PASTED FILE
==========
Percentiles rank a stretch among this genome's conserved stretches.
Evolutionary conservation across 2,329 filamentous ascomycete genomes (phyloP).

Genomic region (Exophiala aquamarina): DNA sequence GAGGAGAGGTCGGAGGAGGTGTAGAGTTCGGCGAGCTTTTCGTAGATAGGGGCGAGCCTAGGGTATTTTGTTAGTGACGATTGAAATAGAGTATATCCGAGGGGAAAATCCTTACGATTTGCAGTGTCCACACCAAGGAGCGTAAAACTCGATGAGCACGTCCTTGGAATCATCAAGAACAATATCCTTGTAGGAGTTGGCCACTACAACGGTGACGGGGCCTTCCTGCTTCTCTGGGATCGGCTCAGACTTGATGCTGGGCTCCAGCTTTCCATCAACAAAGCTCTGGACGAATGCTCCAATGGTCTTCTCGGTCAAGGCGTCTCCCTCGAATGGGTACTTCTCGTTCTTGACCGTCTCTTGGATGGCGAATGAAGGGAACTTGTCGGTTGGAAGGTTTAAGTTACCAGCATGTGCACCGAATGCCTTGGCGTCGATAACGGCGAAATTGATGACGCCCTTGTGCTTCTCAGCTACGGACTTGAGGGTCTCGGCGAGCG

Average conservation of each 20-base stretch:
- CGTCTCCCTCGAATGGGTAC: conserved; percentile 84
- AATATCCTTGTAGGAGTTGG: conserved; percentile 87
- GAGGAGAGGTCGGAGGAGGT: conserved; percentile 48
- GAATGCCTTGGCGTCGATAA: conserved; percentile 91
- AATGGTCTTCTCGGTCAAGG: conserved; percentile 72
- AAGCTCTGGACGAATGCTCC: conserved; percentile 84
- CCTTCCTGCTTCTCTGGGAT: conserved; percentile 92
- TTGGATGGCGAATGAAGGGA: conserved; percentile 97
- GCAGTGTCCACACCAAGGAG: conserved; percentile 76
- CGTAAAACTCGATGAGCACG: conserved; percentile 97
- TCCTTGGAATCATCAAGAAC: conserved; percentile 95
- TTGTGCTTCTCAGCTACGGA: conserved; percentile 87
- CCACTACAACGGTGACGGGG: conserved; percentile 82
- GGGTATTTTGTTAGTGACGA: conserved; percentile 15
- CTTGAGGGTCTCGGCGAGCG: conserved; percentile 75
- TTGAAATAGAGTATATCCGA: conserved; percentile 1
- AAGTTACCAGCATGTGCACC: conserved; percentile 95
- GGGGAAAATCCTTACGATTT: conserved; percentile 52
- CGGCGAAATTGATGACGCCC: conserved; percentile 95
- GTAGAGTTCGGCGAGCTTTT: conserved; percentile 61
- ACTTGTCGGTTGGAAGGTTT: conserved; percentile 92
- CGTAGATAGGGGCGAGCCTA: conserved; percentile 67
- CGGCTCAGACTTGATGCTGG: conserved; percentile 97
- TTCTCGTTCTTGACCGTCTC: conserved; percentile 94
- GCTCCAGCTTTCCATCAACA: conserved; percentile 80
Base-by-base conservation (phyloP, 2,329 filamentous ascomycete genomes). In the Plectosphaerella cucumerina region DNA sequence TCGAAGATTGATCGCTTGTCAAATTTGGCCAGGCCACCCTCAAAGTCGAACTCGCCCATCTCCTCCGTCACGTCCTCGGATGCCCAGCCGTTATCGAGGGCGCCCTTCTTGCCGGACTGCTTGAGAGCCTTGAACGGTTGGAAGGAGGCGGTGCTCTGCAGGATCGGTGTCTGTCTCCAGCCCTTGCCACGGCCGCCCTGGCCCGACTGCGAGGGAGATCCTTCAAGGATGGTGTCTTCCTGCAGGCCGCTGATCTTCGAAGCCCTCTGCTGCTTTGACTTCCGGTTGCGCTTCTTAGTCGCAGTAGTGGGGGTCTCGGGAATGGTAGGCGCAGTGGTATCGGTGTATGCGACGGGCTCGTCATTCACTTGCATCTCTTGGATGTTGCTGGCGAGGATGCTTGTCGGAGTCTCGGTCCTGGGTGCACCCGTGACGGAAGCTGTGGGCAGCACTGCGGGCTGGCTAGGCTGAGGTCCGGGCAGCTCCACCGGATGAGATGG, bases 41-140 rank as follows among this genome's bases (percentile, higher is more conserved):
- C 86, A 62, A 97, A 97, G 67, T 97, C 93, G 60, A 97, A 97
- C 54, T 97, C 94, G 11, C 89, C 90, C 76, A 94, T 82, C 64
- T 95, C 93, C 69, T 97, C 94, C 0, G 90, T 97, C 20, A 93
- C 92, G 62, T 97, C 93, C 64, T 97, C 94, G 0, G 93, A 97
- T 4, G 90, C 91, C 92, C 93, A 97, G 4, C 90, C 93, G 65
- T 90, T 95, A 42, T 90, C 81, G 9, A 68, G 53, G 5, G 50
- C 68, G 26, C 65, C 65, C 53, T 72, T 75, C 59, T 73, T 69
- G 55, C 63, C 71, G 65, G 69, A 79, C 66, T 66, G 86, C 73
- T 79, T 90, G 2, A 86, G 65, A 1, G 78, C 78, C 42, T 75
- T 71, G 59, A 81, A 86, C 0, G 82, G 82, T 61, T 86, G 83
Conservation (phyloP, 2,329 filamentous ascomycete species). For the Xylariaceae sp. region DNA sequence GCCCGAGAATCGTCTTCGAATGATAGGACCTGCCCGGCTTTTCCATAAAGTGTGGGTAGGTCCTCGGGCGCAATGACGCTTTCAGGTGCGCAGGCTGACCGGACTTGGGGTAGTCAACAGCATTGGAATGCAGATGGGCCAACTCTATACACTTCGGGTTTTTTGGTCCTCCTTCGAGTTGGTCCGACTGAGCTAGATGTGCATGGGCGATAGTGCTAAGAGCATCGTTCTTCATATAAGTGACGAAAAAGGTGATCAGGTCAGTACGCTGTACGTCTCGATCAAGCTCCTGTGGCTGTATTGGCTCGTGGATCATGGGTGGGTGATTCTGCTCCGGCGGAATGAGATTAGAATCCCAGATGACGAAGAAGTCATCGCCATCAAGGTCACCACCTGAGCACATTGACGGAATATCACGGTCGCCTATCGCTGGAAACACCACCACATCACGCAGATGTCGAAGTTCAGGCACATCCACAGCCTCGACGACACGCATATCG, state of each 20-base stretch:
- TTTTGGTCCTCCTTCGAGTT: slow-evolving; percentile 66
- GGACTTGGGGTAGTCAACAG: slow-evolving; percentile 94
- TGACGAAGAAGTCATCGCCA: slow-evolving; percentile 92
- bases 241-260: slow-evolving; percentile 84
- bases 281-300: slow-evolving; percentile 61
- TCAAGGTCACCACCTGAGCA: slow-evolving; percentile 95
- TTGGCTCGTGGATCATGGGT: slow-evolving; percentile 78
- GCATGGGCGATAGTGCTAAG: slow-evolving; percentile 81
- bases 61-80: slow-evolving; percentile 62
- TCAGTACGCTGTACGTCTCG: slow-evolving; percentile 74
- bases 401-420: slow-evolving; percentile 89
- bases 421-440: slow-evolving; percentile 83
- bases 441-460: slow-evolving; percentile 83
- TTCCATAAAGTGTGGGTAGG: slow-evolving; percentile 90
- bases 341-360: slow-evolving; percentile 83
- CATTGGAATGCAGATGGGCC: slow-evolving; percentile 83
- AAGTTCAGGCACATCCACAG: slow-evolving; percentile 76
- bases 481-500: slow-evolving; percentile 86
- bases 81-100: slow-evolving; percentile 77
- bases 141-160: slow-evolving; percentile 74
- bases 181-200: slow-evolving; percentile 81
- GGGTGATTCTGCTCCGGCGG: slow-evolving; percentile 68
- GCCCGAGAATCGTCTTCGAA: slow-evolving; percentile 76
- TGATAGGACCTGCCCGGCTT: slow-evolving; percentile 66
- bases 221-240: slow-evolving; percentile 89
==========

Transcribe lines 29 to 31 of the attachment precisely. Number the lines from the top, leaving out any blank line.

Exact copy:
- GCTCCAGCTTTCCATCAACA: conserved; percentile 80
Base-by-base conservation (phyloP, 2,329 filamentous ascomycete genomes). In the Plectosphaerella cucumerina region DNA sequence TCGAAGATTGATCGCTTGTCAAATTTGGCCAGGCCACCCTCAAAGTCGAACTCGCCCATCTCCTCCGTCACGTCCTCGGATGCCCAGCCGTTATCGAGGGCGCCCTTCTTGCCGGACTGCTTGAGAGCCTTGAACGGTTGGAAGGAGGCGGTGCTCTGCAGGATCGGTGTCTGTCTCCAGCCCTTGCCACGGCCGCCCTGGCCCGACTGCGAGGGAGATCCTTCAAGGATGGTGTCTTCCTGCAGGCCGCTGATCTTCGAAGCCCTCTGCTGCTTTGACTTCCGGTTGCGCTTCTTAGTCGCAGTAGTGGGGGTCTCGGGAATGGTAGGCGCAGTGGTATCGGTGTATGCGACGGGCTCGTCATTCACTTGCATCTCTTGGATGTTGCTGGCGAGGATGCTTGTCGGAGTCTCGGTCCTGGGTGCACCCGTGACGGAAGCTGTGGGCAGCACTGCGGGCTGGCTAGGCTGAGGTCCGGGCAGCTCCACCGGATGAGATGG, bases 41-140 rank as follows among this genome's bases (percentile, higher is more conserved):
- C 86, A 62, A 97, A 97, G 67, T 97, C 93, G 60, A 97, A 97